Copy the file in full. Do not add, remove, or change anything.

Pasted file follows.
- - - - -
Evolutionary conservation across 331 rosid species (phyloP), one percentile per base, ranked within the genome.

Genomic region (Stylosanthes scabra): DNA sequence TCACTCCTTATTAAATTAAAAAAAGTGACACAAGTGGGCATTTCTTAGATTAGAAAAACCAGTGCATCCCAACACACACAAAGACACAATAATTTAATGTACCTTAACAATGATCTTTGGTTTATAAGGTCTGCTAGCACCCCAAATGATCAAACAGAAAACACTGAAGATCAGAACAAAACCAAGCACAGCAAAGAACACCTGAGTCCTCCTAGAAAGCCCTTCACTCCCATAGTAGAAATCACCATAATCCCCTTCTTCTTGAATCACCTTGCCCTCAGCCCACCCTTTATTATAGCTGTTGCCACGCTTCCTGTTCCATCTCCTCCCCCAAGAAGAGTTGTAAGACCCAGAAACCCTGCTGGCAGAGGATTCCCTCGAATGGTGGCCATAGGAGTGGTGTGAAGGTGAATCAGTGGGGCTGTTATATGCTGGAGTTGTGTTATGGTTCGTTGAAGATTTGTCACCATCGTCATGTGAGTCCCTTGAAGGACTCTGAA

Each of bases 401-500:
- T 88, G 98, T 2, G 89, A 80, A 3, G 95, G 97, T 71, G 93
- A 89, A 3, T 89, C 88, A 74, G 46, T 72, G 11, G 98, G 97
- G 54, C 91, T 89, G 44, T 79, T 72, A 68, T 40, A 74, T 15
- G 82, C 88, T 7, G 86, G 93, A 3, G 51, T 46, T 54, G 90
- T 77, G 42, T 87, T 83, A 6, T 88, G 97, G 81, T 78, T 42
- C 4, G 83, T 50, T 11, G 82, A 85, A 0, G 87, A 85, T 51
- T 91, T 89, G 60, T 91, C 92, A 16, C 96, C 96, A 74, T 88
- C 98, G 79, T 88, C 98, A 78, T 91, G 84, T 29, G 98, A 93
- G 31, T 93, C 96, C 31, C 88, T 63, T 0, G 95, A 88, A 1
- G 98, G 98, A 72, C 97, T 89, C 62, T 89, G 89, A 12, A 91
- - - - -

Evolutionary conservation across 331 rosid species (phyloP), one percentile per base, ranked within the genome.

Genomic region (Stylosanthes scabra): DNA sequence TCACTCCTTATTAAATTAAAAAAAGTGACACAAGTGGGCATTTCTTAGATTAGAAAAACCAGTGCATCCCAACACACACAAAGACACAATAATTTAATGTACCTTAACAATGATCTTTGGTTTATAAGGTCTGCTAGCACCCCAAATGATCAAACAGAAAACACTGAAGATCAGAACAAAACCAAGCACAGCAAAGAACACCTGAGTCCTCCTAGAAAGCCCTTCACTCCCATAGTAGAAATCACCATAATCCCCTTCTTCTTGAATCACCTTGCCCTCAGCCCACCCTTTATTATAGCTGTTGCCACGCTTCCTGTTCCATCTCCTCCCCCAAGAAGAGTTGTAAGACCCAGAAACCCTGCTGGCAGAGGATTCCCTCGAATGGTGGCCATAGGAGTGGTGTGAAGGTGAATCAGTGGGGCTGTTATATGCTGGAGTTGTGTTATGGTTCGTTGAAGATTTGTCACCATCGTCATGTGAGTCCCTTGAAGGACTCTGAA

Each of bases 401-500:
- T 88, G 98, T 2, G 89, A 80, A 3, G 95, G 97, T 71, G 93
- A 89, A 3, T 89, C 88, A 74, G 46, T 72, G 11, G 98, G 97
- G 54, C 91, T 89, G 44, T 79, T 72, A 68, T 40, A 74, T 15
- G 82, C 88, T 7, G 86, G 93, A 3, G 51, T 46, T 54, G 90
- T 77, G 42, T 87, T 83, A 6, T 88, G 97, G 81, T 78, T 42
- C 4, G 83, T 50, T 11, G 82, A 85, A 0, G 87, A 85, T 51
- T 91, T 89, G 60, T 91, C 92, A 16, C 96, C 96, A 74, T 88
- C 98, G 79, T 88, C 98, A 78, T 91, G 84, T 29, G 98, A 93
- G 31, T 93, C 96, C 31, C 88, T 63, T 0, G 95, A 88, A 1
- G 98, G 98, A 72, C 97, T 89, C 62, T 89, G 89, A 12, A 91